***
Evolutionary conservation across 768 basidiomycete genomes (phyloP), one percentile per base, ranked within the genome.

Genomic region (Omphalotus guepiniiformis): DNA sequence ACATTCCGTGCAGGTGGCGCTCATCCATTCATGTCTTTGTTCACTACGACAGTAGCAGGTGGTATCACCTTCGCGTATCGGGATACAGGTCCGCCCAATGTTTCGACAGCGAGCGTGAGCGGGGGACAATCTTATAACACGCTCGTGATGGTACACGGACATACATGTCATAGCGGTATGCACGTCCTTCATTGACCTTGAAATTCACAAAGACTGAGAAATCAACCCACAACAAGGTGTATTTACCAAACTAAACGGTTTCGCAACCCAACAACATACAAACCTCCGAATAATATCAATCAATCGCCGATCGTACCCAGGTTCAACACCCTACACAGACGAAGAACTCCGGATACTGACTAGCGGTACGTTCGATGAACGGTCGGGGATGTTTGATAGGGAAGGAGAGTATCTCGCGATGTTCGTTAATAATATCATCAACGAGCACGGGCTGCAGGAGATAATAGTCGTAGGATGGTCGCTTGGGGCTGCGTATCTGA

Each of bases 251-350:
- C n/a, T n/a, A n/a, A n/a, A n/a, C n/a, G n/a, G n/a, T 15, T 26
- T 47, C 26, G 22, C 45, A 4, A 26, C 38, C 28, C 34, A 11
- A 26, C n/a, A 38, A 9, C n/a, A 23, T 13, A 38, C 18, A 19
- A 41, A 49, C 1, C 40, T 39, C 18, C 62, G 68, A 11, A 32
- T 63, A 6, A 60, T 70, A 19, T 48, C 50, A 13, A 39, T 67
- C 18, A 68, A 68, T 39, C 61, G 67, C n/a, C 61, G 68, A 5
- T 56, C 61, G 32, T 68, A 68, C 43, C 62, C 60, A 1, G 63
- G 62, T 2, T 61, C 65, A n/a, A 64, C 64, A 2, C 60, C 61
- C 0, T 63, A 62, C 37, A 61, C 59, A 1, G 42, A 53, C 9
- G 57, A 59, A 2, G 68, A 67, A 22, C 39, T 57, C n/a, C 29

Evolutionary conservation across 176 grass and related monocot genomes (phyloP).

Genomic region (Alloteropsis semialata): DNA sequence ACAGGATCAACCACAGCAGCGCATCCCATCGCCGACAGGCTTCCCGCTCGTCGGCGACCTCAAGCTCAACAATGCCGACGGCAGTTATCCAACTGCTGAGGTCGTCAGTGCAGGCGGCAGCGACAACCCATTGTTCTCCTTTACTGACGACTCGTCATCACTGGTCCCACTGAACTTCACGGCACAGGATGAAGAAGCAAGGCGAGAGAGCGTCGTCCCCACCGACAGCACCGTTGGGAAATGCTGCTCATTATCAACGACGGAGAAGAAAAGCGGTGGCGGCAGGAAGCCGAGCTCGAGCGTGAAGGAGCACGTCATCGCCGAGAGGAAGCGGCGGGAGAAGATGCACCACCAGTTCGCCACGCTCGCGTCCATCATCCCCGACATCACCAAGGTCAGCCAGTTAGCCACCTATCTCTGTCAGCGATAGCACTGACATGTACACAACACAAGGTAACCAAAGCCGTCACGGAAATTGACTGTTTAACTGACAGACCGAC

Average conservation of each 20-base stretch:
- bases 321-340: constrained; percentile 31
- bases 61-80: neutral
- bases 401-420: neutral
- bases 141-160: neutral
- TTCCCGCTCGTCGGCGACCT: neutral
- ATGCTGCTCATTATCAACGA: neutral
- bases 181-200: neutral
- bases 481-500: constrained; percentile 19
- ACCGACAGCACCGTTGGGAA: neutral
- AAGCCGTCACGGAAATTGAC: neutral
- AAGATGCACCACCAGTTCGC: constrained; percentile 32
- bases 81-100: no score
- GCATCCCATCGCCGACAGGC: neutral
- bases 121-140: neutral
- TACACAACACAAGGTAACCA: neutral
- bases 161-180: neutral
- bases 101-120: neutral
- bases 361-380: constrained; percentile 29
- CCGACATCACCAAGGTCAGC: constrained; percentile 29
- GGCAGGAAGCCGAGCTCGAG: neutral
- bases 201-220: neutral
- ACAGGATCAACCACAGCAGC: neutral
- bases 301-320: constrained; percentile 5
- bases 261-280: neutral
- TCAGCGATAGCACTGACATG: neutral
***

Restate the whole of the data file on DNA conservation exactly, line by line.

Evolutionary conservation across 768 basidiomycete genomes (phyloP), one percentile per base, ranked within the genome.

Genomic region (Omphalotus guepiniiformis): DNA sequence ACATTCCGTGCAGGTGGCGCTCATCCATTCATGTCTTTGTTCACTACGACAGTAGCAGGTGGTATCACCTTCGCGTATCGGGATACAGGTCCGCCCAATGTTTCGACAGCGAGCGTGAGCGGGGGACAATCTTATAACACGCTCGTGATGGTACACGGACATACATGTCATAGCGGTATGCACGTCCTTCATTGACCTTGAAATTCACAAAGACTGAGAAATCAACCCACAACAAGGTGTATTTACCAAACTAAACGGTTTCGCAACCCAACAACATACAAACCTCCGAATAATATCAATCAATCGCCGATCGTACCCAGGTTCAACACCCTACACAGACGAAGAACTCCGGATACTGACTAGCGGTACGTTCGATGAACGGTCGGGGATGTTTGATAGGGAAGGAGAGTATCTCGCGATGTTCGTTAATAATATCATCAACGAGCACGGGCTGCAGGAGATAATAGTCGTAGGATGGTCGCTTGGGGCTGCGTATCTGA

Each of bases 251-350:
- C n/a, T n/a, A n/a, A n/a, A n/a, C n/a, G n/a, G n/a, T 15, T 26
- T 47, C 26, G 22, C 45, A 4, A 26, C 38, C 28, C 34, A 11
- A 26, C n/a, A 38, A 9, C n/a, A 23, T 13, A 38, C 18, A 19
- A 41, A 49, C 1, C 40, T 39, C 18, C 62, G 68, A 11, A 32
- T 63, A 6, A 60, T 70, A 19, T 48, C 50, A 13, A 39, T 67
- C 18, A 68, A 68, T 39, C 61, G 67, C n/a, C 61, G 68, A 5
- T 56, C 61, G 32, T 68, A 68, C 43, C 62, C 60, A 1, G 63
- G 62, T 2, T 61, C 65, A n/a, A 64, C 64, A 2, C 60, C 61
- C 0, T 63, A 62, C 37, A 61, C 59, A 1, G 42, A 53, C 9
- G 57, A 59, A 2, G 68, A 67, A 22, C 39, T 57, C n/a, C 29

Evolutionary conservation across 176 grass and related monocot genomes (phyloP).

Genomic region (Alloteropsis semialata): DNA sequence ACAGGATCAACCACAGCAGCGCATCCCATCGCCGACAGGCTTCCCGCTCGTCGGCGACCTCAAGCTCAACAATGCCGACGGCAGTTATCCAACTGCTGAGGTCGTCAGTGCAGGCGGCAGCGACAACCCATTGTTCTCCTTTACTGACGACTCGTCATCACTGGTCCCACTGAACTTCACGGCACAGGATGAAGAAGCAAGGCGAGAGAGCGTCGTCCCCACCGACAGCACCGTTGGGAAATGCTGCTCATTATCAACGACGGAGAAGAAAAGCGGTGGCGGCAGGAAGCCGAGCTCGAGCGTGAAGGAGCACGTCATCGCCGAGAGGAAGCGGCGGGAGAAGATGCACCACCAGTTCGCCACGCTCGCGTCCATCATCCCCGACATCACCAAGGTCAGCCAGTTAGCCACCTATCTCTGTCAGCGATAGCACTGACATGTACACAACACAAGGTAACCAAAGCCGTCACGGAAATTGACTGTTTAACTGACAGACCGAC

Average conservation of each 20-base stretch:
- bases 321-340: constrained; percentile 31
- bases 61-80: neutral
- bases 401-420: neutral
- bases 141-160: neutral
- TTCCCGCTCGTCGGCGACCT: neutral
- ATGCTGCTCATTATCAACGA: neutral
- bases 181-200: neutral
- bases 481-500: constrained; percentile 19
- ACCGACAGCACCGTTGGGAA: neutral
- AAGCCGTCACGGAAATTGAC: neutral
- AAGATGCACCACCAGTTCGC: constrained; percentile 32
- bases 81-100: no score
- GCATCCCATCGCCGACAGGC: neutral
- bases 121-140: neutral
- TACACAACACAAGGTAACCA: neutral
- bases 161-180: neutral
- bases 101-120: neutral
- bases 361-380: constrained; percentile 29
- CCGACATCACCAAGGTCAGC: constrained; percentile 29
- GGCAGGAAGCCGAGCTCGAG: neutral
- bases 201-220: neutral
- ACAGGATCAACCACAGCAGC: neutral
- bases 301-320: constrained; percentile 5
- bases 261-280: neutral
- TCAGCGATAGCACTGACATG: neutral